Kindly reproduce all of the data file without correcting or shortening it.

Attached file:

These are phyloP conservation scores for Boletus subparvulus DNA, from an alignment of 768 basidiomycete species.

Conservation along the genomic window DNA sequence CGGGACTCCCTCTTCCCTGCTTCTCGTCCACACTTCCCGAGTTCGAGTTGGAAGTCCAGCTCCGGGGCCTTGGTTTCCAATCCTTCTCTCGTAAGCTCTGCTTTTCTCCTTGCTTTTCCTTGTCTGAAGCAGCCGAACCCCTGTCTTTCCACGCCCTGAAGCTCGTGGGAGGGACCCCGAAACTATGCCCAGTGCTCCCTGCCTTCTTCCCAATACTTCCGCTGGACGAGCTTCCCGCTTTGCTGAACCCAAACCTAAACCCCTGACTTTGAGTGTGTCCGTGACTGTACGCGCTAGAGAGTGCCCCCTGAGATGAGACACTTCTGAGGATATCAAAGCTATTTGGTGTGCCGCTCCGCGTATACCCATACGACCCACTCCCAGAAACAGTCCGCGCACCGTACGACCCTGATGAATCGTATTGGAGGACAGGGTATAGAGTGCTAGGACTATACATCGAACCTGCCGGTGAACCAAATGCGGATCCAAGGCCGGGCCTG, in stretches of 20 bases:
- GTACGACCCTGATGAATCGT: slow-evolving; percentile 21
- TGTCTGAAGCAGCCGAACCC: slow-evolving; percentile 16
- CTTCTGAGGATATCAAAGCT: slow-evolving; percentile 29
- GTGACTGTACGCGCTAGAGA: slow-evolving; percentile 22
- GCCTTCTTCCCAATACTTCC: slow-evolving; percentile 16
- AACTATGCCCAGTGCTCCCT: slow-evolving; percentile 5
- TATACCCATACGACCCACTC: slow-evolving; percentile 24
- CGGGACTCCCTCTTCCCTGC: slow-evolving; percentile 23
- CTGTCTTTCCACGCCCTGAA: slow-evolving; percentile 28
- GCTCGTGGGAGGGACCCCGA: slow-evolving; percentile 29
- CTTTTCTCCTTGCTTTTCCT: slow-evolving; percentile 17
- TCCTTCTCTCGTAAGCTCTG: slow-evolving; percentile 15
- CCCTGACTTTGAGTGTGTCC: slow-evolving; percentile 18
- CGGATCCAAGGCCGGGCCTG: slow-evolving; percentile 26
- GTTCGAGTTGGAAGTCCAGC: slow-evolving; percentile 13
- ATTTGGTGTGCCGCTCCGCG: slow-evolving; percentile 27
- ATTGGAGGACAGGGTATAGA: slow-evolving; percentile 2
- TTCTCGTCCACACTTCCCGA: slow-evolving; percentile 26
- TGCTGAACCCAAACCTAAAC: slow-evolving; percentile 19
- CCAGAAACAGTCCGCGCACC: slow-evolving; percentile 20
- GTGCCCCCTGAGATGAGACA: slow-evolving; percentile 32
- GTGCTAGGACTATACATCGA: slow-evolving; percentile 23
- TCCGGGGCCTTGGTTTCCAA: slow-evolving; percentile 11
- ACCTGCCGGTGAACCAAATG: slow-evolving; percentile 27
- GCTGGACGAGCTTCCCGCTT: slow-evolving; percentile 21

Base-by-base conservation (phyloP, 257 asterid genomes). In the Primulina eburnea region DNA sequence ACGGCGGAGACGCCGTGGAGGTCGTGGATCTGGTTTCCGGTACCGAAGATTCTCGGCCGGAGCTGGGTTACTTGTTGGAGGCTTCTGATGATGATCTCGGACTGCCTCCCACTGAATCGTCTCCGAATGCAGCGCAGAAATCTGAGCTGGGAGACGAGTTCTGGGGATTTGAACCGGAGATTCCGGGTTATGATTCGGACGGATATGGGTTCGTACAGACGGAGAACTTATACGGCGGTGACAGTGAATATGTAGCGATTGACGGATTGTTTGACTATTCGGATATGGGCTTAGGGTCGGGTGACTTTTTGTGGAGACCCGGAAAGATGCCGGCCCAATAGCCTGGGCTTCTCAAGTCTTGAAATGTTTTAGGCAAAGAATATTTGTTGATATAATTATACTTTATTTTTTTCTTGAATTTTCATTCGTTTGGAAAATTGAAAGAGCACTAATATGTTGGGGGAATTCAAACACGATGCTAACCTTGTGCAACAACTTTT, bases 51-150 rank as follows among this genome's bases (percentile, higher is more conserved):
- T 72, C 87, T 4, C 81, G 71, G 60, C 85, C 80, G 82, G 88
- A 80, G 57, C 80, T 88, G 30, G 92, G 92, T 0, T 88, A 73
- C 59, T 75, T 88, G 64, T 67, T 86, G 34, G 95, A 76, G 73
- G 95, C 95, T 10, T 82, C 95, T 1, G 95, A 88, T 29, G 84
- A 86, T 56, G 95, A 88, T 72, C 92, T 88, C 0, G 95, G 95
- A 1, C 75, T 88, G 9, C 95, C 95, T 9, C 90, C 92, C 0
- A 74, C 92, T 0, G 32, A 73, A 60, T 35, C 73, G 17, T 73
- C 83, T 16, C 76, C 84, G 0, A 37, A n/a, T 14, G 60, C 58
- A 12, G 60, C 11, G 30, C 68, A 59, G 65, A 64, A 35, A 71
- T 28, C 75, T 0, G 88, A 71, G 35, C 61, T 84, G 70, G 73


These are phyloP conservation scores for Boletus subparvulus DNA, from an alignment of 768 basidiomycete species.

Conservation along the genomic window DNA sequence CGGGACTCCCTCTTCCCTGCTTCTCGTCCACACTTCCCGAGTTCGAGTTGGAAGTCCAGCTCCGGGGCCTTGGTTTCCAATCCTTCTCTCGTAAGCTCTGCTTTTCTCCTTGCTTTTCCTTGTCTGAAGCAGCCGAACCCCTGTCTTTCCACGCCCTGAAGCTCGTGGGAGGGACCCCGAAACTATGCCCAGTGCTCCCTGCCTTCTTCCCAATACTTCCGCTGGACGAGCTTCCCGCTTTGCTGAACCCAAACCTAAACCCCTGACTTTGAGTGTGTCCGTGACTGTACGCGCTAGAGAGTGCCCCCTGAGATGAGACACTTCTGAGGATATCAAAGCTATTTGGTGTGCCGCTCCGCGTATACCCATACGACCCACTCCCAGAAACAGTCCGCGCACCGTACGACCCTGATGAATCGTATTGGAGGACAGGGTATAGAGTGCTAGGACTATACATCGAACCTGCCGGTGAACCAAATGCGGATCCAAGGCCGGGCCTG, in stretches of 20 bases:
- GTACGACCCTGATGAATCGT: slow-evolving; percentile 21
- TGTCTGAAGCAGCCGAACCC: slow-evolving; percentile 16
- CTTCTGAGGATATCAAAGCT: slow-evolving; percentile 29
- GTGACTGTACGCGCTAGAGA: slow-evolving; percentile 22
- GCCTTCTTCCCAATACTTCC: slow-evolving; percentile 16
- AACTATGCCCAGTGCTCCCT: slow-evolving; percentile 5
- TATACCCATACGACCCACTC: slow-evolving; percentile 24
- CGGGACTCCCTCTTCCCTGC: slow-evolving; percentile 23
- CTGTCTTTCCACGCCCTGAA: slow-evolving; percentile 28
- GCTCGTGGGAGGGACCCCGA: slow-evolving; percentile 29
- CTTTTCTCCTTGCTTTTCCT: slow-evolving; percentile 17
- TCCTTCTCTCGTAAGCTCTG: slow-evolving; percentile 15
- CCCTGACTTTGAGTGTGTCC: slow-evolving; percentile 18
- CGGATCCAAGGCCGGGCCTG: slow-evolving; percentile 26
- GTTCGAGTTGGAAGTCCAGC: slow-evolving; percentile 13
- ATTTGGTGTGCCGCTCCGCG: slow-evolving; percentile 27
- ATTGGAGGACAGGGTATAGA: slow-evolving; percentile 2
- TTCTCGTCCACACTTCCCGA: slow-evolving; percentile 26
- TGCTGAACCCAAACCTAAAC: slow-evolving; percentile 19
- CCAGAAACAGTCCGCGCACC: slow-evolving; percentile 20
- GTGCCCCCTGAGATGAGACA: slow-evolving; percentile 32
- GTGCTAGGACTATACATCGA: slow-evolving; percentile 23
- TCCGGGGCCTTGGTTTCCAA: slow-evolving; percentile 11
- ACCTGCCGGTGAACCAAATG: slow-evolving; percentile 27
- GCTGGACGAGCTTCCCGCTT: slow-evolving; percentile 21

Base-by-base conservation (phyloP, 257 asterid genomes). In the Primulina eburnea region DNA sequence ACGGCGGAGACGCCGTGGAGGTCGTGGATCTGGTTTCCGGTACCGAAGATTCTCGGCCGGAGCTGGGTTACTTGTTGGAGGCTTCTGATGATGATCTCGGACTGCCTCCCACTGAATCGTCTCCGAATGCAGCGCAGAAATCTGAGCTGGGAGACGAGTTCTGGGGATTTGAACCGGAGATTCCGGGTTATGATTCGGACGGATATGGGTTCGTACAGACGGAGAACTTATACGGCGGTGACAGTGAATATGTAGCGATTGACGGATTGTTTGACTATTCGGATATGGGCTTAGGGTCGGGTGACTTTTTGTGGAGACCCGGAAAGATGCCGGCCCAATAGCCTGGGCTTCTCAAGTCTTGAAATGTTTTAGGCAAAGAATATTTGTTGATATAATTATACTTTATTTTTTTCTTGAATTTTCATTCGTTTGGAAAATTGAAAGAGCACTAATATGTTGGGGGAATTCAAACACGATGCTAACCTTGTGCAACAACTTTT, bases 51-150 rank as follows among this genome's bases (percentile, higher is more conserved):
- T 72, C 87, T 4, C 81, G 71, G 60, C 85, C 80, G 82, G 88
- A 80, G 57, C 80, T 88, G 30, G 92, G 92, T 0, T 88, A 73
- C 59, T 75, T 88, G 64, T 67, T 86, G 34, G 95, A 76, G 73
- G 95, C 95, T 10, T 82, C 95, T 1, G 95, A 88, T 29, G 84
- A 86, T 56, G 95, A 88, T 72, C 92, T 88, C 0, G 95, G 95
- A 1, C 75, T 88, G 9, C 95, C 95, T 9, C 90, C 92, C 0
- A 74, C 92, T 0, G 32, A 73, A 60, T 35, C 73, G 17, T 73
- C 83, T 16, C 76, C 84, G 0, A 37, A n/a, T 14, G 60, C 58
- A 12, G 60, C 11, G 30, C 68, A 59, G 65, A 64, A 35, A 71
- T 28, C 75, T 0, G 88, A 71, G 35, C 61, T 84, G 70, G 73